I want to build a REST API but I have some holes when it comes to the security part. I would like to get my head around how to authenticate the calls to the API.

Therefore, this is my first draft for how the process should be:

  1. User account is created
  2. Token is automatically generated and stored in db, associated to that user
  3. User calls login endpoint
  4. Obtains their token as a response Token
  5. The token is stored in the client side as long as the session lasts
  6. The token is used to make the rest of the calls

I have to admit I am not fully convinced about the idea of returning the token when login is called but I need your advice about whether this is a good idea or not. If not, please, give me some advice to approach this situation.

  • So whats your idea then? Commented Mar 8, 2020 at 7:15
  • My idea is the draft with the number points I described.
    – NeoChiri
    Commented Mar 8, 2020 at 11:16
  • I'm not familiar with security, but... wouldn't it be better to have dynamic token created after successful login (or after every authorised API call), rather than creating a static one right after account creation? If someone manages to get the static token, will she/he be able to access your APIs bypassing login step?
    – shiouming
    Commented Mar 9, 2020 at 15:15
  • If using dynamic token, there's no need for clients to store it locally, so step #5 becomes unnecessary.
    – shiouming
    Commented Mar 9, 2020 at 15:24

3 Answers 3


With the step 2. you are not creating a token, but just an alias for the user credentials.

The real purpose of a token is to get rid of credentials during the client session, since every time the user shows the secret proof of its identity, he/she is exposing the identity itself to attackers.

This means that tokens have to be generated "just in time", after login (so is fine to send them as a response of /login, if the communication is encrypted) , they have to be random (at least partially) and temporary, so that attackers able to steal them can make damages only in a limited time window. There are two options to manage token expiration

  1. force the user to log in again
  2. use the refresh token

Refresh token live longer than the access token and can be used only one time to authenticate the no-longer-authenticated user to make a request to a special /refresh endpoint. Calling the /refresh api, the client will obtain a new access token and a new refresh token. It's up to the client keep the refresh token in a secure storage as there are major risks in case of leak


If you want to go the route you described I would recommend looking into this: https://winsmarts.com/access-tokens-and-refresh-tokens-and-id-tokens-5261bc26e8a2. Also look into OAUTH 2 and OIDC.

But I agree with the previous comment, it is best to use a vetted library than it is to make your own. Furthermore I must caution you with JWT. Those tokens are base64 encoded and only the signature is encrypted. So is the token was ever to be compromised the attacker could see the attributes in your token. Additionally if you do not use a strong pass key an attacker could decrypt your signature and the rest is history.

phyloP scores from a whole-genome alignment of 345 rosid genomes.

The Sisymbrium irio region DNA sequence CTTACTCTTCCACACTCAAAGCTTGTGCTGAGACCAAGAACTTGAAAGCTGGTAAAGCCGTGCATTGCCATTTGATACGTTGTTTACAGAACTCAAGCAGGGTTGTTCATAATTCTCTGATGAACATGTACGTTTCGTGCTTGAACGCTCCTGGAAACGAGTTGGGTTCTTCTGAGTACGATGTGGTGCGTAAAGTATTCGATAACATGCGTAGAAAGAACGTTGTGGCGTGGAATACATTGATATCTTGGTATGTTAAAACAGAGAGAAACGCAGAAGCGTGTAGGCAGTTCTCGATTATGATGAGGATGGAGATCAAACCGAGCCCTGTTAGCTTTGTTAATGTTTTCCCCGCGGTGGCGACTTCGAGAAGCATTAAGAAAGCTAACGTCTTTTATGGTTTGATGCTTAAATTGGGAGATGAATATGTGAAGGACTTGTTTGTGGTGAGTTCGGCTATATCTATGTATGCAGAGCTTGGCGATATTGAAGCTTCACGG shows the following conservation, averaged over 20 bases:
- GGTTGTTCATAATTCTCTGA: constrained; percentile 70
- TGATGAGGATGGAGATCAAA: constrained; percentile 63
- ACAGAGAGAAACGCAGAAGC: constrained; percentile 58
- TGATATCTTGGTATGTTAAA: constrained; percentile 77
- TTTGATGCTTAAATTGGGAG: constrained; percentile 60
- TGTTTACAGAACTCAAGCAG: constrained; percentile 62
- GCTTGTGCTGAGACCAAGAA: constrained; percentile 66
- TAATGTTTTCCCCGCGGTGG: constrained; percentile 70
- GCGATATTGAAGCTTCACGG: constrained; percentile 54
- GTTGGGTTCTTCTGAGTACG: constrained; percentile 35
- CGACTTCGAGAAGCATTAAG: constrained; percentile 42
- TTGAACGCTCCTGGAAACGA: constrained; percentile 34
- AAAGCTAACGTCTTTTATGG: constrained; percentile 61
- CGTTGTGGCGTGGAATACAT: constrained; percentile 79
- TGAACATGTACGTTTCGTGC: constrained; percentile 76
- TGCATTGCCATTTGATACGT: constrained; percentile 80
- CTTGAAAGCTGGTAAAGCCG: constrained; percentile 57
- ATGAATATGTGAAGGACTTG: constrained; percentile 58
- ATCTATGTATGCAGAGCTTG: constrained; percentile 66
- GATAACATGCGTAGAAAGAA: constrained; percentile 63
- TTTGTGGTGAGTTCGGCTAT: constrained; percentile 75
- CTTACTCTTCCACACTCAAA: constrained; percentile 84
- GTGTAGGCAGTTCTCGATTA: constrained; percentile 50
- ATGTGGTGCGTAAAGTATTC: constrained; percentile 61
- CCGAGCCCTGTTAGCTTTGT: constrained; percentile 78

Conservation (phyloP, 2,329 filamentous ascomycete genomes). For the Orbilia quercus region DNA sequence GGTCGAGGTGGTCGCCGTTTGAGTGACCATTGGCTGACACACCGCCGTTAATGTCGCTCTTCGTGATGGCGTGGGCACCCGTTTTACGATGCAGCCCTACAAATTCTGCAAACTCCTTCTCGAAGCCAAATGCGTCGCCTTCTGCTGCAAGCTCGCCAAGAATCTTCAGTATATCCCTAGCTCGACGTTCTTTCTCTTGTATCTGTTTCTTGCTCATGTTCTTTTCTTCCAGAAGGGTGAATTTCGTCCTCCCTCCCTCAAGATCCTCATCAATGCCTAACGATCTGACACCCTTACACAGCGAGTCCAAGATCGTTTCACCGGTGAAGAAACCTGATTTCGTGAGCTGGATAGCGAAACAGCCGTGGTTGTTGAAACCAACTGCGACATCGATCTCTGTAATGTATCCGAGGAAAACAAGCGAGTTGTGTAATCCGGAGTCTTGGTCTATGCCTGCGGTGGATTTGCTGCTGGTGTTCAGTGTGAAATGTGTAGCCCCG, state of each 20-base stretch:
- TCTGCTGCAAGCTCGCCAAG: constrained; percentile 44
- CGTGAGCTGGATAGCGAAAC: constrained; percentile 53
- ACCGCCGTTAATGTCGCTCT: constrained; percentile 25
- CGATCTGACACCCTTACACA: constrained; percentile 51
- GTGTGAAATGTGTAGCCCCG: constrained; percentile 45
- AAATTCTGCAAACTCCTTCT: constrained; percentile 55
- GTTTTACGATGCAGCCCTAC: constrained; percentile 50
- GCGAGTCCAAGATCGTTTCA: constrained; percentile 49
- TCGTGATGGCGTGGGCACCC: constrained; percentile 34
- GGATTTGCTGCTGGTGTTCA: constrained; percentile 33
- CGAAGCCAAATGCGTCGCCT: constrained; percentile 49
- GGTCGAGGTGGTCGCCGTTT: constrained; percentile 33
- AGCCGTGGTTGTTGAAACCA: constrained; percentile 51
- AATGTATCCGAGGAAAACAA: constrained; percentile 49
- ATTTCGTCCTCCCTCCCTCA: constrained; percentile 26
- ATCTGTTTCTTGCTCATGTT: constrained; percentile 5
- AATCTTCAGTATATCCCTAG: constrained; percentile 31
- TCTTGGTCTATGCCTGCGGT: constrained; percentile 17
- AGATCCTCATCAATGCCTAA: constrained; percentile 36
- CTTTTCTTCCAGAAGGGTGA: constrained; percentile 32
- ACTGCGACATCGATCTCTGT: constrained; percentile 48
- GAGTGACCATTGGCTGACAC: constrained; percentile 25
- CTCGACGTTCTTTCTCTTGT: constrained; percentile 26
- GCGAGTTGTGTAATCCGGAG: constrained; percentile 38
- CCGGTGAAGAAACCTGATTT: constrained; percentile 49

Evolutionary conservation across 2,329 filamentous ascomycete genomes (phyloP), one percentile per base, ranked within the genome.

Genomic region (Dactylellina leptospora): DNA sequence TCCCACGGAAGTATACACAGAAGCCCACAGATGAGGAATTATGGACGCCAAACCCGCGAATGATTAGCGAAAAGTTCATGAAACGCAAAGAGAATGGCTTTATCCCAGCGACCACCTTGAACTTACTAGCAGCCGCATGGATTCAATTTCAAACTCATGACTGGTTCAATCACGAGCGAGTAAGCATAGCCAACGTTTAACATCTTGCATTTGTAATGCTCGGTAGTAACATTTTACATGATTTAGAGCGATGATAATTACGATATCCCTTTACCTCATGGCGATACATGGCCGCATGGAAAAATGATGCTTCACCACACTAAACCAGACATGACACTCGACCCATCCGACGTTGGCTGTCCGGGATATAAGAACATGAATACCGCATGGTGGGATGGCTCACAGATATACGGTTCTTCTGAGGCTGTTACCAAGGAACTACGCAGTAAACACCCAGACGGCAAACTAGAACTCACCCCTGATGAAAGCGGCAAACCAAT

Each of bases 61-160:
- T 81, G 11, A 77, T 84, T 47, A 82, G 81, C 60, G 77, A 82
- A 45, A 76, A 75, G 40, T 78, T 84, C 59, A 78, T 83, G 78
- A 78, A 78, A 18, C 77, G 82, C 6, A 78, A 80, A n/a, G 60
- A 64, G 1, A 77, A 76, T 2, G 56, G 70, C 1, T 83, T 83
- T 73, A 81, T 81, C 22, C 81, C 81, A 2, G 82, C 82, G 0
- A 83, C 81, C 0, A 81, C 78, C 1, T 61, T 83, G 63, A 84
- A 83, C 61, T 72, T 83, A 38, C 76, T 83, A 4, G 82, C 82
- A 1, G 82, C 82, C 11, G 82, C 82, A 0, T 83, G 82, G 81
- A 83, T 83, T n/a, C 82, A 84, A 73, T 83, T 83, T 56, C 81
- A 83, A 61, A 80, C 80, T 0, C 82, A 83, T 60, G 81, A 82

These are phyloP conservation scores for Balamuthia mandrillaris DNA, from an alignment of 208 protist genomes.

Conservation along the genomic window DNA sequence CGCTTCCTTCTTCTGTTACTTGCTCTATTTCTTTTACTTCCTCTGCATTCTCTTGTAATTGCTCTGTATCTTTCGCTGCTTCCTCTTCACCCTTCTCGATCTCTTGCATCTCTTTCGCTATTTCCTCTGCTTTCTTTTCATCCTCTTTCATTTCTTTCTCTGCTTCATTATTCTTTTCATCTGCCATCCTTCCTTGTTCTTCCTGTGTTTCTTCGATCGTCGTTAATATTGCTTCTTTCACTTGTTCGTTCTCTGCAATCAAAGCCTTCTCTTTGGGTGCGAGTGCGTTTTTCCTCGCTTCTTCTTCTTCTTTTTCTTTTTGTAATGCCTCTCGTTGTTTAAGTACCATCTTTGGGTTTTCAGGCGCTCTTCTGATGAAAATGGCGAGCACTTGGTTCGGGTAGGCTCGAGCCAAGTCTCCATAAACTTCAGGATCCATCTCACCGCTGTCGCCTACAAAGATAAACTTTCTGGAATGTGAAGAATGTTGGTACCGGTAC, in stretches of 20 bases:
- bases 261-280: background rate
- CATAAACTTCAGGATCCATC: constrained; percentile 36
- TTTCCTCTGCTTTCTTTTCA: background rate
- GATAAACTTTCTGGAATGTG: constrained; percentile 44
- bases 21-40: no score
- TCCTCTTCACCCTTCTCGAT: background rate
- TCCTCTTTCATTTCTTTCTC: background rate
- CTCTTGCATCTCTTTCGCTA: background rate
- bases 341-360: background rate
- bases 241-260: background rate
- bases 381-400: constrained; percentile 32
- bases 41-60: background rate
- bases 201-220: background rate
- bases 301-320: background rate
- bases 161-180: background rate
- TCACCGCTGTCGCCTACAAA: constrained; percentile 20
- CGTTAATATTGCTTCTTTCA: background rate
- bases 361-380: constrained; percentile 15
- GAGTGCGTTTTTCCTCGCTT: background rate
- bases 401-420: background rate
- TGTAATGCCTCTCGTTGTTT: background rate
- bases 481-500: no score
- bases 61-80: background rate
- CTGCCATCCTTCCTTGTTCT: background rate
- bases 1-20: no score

My advice is the season token should be randomly generated every time the use connects and after a certain period of time (15-60 mins). I don't know what language this is in but I'm going to provide some python references (guessing you might be using python). But even if you're not using python, this will still point you in the right direction (conceptually speaking) 1. https://oauthlib.readthedocs.io/en/latest/oauth2/tokens/bearer.html 2. https://docs.python.org/3/library/secrets.html 3. http://python-oauth2.readthedocs.io/en/latest/token_generator.html

  • This seems a better improvement having a temporary token which is generated every time the user logins instead of making one when creating the account. But this raises a concern. How should the client deal with this? If the token expires, it should do login again?
    – NeoChiri
    Commented Mar 8, 2020 at 11:15
  • Yes the user would have to log back in. The only time you'd have a "dormant" token or key is if you're dealing with an API gateway/service or a mobile application. But ideally you want just in time auth (as the winning comment suggested).
    – Mad Hatter
    Commented Mar 9, 2020 at 13:27

The first rule of securing your system is not to write the security part yourself. You need to delegate the security of your system to other third-party libraries or even services.

However, regarding your draft, you must generate the token when your user logged in as opposed to when they first created the account. The token has to have a short lifespan. You can use cookies or JWT to verify the identity of users for each API call. Also, be aware that there are two things in securing your APIs: You have to authenticate your users and authorized their requests.

  • Yeah, I didn't mean to write all the security part by myself. I wanted to delegate the token generation, user authentication and request authentication to third party libraries. But still the process of how to do it must be implemented by me. Regarding the token's life, how should the client deal with the expiration? I am not making any client side yet but I want to keep it in mind once I do.
    – NeoChiri
    Commented Mar 8, 2020 at 11:09

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